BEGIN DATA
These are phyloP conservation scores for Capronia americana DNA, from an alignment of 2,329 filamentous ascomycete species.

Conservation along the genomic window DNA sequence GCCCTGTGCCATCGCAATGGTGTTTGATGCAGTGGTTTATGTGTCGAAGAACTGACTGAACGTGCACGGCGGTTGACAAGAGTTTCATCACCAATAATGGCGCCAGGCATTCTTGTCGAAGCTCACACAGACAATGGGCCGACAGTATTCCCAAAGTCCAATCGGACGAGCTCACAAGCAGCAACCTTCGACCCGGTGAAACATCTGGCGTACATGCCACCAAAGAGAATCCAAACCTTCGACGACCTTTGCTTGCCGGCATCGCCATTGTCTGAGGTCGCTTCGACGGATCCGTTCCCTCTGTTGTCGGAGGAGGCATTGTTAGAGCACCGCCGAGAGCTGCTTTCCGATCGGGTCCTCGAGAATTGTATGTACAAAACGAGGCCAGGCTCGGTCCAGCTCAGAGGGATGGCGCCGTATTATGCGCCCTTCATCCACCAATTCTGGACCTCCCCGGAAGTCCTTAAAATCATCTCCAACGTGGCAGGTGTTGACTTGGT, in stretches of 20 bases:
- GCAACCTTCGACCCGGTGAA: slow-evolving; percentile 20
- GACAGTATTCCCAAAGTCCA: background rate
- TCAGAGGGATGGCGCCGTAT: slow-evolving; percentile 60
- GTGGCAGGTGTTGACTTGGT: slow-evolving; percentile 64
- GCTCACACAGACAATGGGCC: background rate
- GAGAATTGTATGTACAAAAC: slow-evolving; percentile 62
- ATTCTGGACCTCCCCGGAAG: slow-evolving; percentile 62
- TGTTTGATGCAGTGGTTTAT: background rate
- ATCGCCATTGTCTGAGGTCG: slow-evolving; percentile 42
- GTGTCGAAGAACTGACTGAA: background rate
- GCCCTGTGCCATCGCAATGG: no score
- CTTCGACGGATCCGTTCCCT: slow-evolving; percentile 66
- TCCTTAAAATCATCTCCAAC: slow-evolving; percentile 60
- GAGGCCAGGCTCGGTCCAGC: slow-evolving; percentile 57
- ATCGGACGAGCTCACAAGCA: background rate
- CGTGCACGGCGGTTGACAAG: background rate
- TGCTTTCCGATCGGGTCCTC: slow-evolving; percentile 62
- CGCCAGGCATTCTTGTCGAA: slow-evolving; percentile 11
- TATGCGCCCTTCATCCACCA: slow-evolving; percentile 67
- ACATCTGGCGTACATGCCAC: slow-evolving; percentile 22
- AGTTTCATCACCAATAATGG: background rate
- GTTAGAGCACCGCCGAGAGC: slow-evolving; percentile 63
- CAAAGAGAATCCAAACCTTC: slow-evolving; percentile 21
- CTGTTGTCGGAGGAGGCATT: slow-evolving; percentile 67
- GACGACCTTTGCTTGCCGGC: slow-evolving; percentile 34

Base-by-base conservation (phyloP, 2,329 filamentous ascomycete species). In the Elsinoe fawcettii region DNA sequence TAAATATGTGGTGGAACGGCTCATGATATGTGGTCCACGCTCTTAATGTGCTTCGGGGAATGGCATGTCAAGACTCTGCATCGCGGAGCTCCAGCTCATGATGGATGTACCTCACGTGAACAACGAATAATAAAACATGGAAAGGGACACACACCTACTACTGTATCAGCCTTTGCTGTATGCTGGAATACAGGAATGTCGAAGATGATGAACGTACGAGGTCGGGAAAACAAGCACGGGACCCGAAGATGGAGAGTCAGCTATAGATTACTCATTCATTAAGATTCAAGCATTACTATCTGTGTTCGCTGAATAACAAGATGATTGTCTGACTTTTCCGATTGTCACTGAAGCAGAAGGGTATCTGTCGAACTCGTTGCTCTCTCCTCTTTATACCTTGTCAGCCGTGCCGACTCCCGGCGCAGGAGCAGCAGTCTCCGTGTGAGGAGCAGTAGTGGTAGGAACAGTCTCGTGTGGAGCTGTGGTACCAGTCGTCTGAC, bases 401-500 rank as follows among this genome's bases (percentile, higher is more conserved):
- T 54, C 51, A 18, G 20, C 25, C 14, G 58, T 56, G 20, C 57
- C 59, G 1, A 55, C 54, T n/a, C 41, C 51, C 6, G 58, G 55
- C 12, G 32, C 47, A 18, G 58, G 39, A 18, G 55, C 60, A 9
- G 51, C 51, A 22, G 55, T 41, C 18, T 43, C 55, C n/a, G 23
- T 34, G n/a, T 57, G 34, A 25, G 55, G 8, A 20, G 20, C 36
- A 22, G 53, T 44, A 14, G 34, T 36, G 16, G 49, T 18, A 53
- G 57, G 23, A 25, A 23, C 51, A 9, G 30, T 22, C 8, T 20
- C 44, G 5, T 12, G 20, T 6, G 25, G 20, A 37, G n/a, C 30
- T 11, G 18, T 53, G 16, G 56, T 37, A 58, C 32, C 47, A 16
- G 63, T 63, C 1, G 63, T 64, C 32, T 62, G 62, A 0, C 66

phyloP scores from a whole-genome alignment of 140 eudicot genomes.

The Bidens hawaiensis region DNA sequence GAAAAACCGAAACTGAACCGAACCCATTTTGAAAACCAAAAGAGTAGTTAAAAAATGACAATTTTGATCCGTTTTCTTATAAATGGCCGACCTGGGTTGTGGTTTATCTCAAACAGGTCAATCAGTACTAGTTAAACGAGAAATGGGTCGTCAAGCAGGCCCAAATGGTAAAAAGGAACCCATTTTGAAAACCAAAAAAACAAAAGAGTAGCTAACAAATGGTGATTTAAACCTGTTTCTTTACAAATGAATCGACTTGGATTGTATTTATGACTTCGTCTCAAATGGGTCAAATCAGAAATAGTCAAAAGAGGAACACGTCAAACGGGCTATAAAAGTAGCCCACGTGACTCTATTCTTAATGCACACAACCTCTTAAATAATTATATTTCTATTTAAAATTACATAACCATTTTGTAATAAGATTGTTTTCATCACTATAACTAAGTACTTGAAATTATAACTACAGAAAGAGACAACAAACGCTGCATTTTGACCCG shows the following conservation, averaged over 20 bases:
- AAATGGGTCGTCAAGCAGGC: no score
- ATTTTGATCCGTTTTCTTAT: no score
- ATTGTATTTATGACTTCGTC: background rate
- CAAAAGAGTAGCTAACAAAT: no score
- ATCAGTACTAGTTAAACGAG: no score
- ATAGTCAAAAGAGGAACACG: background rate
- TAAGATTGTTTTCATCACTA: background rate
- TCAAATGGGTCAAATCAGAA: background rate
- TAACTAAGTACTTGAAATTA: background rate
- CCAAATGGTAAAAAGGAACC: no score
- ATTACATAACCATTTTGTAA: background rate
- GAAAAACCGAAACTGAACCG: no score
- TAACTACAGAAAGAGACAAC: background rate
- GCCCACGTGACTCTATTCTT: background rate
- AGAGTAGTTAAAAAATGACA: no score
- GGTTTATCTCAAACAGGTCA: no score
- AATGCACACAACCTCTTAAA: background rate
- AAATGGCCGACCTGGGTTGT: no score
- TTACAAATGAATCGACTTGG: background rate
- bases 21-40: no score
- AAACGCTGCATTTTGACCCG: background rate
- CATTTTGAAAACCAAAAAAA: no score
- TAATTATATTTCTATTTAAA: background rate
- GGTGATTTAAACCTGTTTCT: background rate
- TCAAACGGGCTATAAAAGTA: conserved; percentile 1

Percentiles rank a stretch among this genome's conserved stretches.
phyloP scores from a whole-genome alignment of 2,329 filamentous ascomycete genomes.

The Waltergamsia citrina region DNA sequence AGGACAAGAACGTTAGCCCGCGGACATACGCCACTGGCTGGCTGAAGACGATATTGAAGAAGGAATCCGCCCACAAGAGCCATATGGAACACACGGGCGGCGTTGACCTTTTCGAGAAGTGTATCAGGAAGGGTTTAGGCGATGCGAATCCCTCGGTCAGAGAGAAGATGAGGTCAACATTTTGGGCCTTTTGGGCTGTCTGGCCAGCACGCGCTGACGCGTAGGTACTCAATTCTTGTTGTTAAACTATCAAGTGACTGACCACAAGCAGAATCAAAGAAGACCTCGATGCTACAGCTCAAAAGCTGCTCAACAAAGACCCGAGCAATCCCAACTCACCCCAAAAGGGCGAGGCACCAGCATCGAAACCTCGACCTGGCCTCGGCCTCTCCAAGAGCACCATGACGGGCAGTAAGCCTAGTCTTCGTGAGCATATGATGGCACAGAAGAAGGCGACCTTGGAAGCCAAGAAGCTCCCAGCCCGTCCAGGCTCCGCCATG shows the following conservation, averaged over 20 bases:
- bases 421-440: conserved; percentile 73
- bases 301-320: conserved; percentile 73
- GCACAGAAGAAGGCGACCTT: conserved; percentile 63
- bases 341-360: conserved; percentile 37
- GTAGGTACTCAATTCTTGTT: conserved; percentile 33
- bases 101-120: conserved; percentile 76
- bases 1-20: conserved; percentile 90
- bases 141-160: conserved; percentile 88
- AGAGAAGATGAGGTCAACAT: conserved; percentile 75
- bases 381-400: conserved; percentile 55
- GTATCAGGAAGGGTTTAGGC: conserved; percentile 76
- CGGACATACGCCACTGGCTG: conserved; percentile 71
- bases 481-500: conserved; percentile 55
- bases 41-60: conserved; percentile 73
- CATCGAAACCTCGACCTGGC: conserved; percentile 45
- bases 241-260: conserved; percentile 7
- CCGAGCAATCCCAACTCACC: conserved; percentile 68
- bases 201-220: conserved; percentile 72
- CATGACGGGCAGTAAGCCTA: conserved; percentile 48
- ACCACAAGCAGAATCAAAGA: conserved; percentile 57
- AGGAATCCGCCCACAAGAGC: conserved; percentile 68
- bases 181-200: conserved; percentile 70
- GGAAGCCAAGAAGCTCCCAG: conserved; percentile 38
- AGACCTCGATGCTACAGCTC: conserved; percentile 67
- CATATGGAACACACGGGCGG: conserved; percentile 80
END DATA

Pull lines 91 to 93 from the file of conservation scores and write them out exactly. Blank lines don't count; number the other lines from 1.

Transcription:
- GGAAGCCAAGAAGCTCCCAG: conserved; percentile 38
- AGACCTCGATGCTACAGCTC: conserved; percentile 67
- CATATGGAACACACGGGCGG: conserved; percentile 80